• “Most pastors prefer Sisters. We pay them $5.00 each week and all expenses. Sisters like it. Many places now have Sisters coming to the parish from a nearby school for Saturday and Sunday. This idea is growing. One pastor hired a Catholic public school teacher, paid her $50.00 a month and had classes all day for July and August. He was lukewarm at first but almost a fanatic for the work after he tried it.”
  • [On utilizing public school facilities] “The K.K.K. came out in autos and tried intimidation after the School Board refused to listen to them. We are not easily intimidated ‘out our way.’ We even got a Catholic woman teaching in this public school. We used public schools in several places; we rented houses, halls, barns, and in one place we paid to teach the children in the corner of an open corn crib.”
  • “Here is another point that may be of interest: In two country districts of this diocese the Lutherans, all farmers, have schools on their church property. When the public schools are closed, they send their children to these church schools for the remainder of the summer. If Lutherans can do that, why can’t Catholics? They will, as we found from experience, if the pastor is an energetic man, with faith in this work, with patience to begin humbly and build up year to year.”
  • “Most priests need to keep themselves better informed. They need more faith in the ability of the mustard seed to grow and become useful. This is practical work; it can be done and is being done successfully… Of course, all this means hard work, optimism, and using one’s head.”

That last part at the end, I submit, is still good advice for all of us involved in the catechetical ministry of the Church.

Fr. James Murray and the 1918 Influenza Epidemic

Earlier this month I had the pleasure of participating in the annual Calvary Cemetery “Walk with Your Ancestors” event sponsored by the Diocesan Archives. I portrayed Fr. James Murray, a priest of the diocese who died during the 1918 flu epidemic.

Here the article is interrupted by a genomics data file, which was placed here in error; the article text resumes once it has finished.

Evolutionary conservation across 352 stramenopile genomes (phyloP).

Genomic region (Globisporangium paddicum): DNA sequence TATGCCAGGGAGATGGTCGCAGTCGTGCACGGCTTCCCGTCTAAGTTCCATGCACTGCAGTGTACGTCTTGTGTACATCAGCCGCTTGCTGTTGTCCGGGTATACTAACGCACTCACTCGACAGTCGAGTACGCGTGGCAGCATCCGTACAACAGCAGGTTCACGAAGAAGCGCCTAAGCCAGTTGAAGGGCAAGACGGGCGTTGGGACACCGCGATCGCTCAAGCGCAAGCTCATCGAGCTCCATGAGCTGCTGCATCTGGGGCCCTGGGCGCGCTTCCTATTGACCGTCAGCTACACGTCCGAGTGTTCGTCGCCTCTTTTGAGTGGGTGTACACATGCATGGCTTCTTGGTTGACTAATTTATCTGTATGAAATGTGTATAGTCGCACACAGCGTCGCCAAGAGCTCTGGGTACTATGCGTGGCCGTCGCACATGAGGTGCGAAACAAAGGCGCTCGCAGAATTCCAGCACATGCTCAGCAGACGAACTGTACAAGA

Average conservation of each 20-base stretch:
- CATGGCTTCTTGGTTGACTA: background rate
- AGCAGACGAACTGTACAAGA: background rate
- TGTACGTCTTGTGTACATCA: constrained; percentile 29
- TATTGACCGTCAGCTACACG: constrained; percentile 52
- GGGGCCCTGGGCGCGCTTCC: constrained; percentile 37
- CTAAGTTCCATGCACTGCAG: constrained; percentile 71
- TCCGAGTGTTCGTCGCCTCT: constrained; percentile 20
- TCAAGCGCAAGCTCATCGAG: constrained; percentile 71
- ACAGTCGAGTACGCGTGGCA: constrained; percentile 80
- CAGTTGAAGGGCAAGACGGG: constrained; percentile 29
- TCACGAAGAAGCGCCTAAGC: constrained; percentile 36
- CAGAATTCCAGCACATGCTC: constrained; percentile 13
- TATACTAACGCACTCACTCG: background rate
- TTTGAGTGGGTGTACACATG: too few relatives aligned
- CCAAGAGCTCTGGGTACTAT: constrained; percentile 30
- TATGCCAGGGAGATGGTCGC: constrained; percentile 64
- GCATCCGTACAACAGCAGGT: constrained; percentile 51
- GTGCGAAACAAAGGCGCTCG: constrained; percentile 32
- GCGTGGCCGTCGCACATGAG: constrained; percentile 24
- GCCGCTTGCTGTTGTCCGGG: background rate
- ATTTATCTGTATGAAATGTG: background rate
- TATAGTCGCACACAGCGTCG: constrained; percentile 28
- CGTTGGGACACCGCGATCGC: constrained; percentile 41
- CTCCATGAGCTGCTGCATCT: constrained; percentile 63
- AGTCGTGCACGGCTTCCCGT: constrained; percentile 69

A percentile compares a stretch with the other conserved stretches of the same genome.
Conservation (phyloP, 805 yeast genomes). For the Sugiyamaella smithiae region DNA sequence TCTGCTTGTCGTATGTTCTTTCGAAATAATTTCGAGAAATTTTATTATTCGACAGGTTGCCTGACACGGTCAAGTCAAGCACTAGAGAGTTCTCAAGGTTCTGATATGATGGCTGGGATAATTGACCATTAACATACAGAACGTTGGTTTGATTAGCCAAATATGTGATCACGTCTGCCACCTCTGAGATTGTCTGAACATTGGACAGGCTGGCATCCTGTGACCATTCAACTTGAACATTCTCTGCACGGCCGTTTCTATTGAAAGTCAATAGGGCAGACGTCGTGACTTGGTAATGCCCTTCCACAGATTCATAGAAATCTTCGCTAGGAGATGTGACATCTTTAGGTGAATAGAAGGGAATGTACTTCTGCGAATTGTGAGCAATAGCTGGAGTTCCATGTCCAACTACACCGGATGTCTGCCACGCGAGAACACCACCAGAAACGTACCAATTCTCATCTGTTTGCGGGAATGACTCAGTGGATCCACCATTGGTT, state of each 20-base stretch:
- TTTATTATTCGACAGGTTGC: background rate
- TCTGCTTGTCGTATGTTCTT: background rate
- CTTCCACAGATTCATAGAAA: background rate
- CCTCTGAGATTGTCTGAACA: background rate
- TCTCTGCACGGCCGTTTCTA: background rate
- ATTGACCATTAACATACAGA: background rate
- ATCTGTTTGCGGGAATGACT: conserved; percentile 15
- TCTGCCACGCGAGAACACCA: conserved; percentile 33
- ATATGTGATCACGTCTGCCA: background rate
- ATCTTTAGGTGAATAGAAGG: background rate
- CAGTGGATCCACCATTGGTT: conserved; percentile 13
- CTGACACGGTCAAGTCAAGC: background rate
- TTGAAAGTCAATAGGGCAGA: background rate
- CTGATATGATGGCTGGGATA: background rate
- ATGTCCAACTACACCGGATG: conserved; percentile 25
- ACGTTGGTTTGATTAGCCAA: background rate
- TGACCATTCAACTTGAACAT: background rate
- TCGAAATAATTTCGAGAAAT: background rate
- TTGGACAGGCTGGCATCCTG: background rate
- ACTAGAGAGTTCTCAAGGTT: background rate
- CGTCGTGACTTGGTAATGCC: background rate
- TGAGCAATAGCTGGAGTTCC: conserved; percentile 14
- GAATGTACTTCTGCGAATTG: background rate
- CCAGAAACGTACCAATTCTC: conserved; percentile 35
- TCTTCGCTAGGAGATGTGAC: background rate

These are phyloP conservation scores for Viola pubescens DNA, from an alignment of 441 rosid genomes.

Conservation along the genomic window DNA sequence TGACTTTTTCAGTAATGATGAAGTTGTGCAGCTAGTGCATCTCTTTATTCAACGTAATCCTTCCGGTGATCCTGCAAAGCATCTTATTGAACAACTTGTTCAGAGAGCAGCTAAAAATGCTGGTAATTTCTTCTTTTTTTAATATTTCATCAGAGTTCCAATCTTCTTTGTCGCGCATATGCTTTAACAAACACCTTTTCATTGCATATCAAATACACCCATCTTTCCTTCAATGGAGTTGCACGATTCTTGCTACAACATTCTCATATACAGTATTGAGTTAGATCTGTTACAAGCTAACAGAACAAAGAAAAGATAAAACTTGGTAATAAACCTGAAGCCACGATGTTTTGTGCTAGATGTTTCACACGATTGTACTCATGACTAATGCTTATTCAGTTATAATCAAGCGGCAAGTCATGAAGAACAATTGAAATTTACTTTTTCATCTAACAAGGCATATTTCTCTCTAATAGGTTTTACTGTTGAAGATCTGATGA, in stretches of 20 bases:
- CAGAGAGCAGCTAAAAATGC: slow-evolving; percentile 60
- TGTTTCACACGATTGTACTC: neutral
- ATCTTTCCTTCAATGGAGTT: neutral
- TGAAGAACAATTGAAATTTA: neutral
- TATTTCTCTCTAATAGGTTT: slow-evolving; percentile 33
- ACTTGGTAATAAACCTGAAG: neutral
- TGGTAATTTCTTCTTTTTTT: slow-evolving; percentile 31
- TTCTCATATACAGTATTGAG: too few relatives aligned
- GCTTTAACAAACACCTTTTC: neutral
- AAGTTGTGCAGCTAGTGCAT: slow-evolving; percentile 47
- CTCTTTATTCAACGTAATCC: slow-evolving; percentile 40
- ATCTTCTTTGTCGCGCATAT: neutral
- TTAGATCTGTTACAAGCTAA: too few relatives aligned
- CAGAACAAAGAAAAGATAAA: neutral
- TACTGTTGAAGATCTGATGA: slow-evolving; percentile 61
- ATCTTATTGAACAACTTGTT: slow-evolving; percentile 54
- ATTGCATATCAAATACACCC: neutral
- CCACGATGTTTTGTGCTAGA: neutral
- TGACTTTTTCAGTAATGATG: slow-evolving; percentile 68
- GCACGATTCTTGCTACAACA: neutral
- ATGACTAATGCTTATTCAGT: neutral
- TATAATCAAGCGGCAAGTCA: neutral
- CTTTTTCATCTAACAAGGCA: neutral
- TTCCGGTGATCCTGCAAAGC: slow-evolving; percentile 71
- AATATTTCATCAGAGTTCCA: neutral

The diocese has posted videos of all the portrayals online, including my own.

The other videos can be viewed at the diocese’s Vimeo page.

Cruelty is always in men’s hearts

In spite of Christianity the cruel and bloody spectacle of the amphitheatres, especially the gladiatorial shows, still continued in the early fifth century.

An old hermit named Telemachus lived in the mountains, and heard at prayer a voice telling him: ‘Go to Rome ”I have work for you there !’ He was old and reluctant and tried to treat it as illusion, but the voice persisted and at last he took the toilsome road to Rome.

Arriving there one morning, he was drawn along to the Coliseum with the crowds which were converging there. He took his seat, an incongruous figure, unmindful of the mocking smiles of the city folk around him.

Two parties of gladiators marched round the arena and lined up to fight. Then the old hermit suddenly knew what he had to do, and strength came to him to do it. He ran down the gangways, got into the arena, and stood between the combatants and shouted: ‘In the name of Jesus Christ who died for men! Do not kill each other!’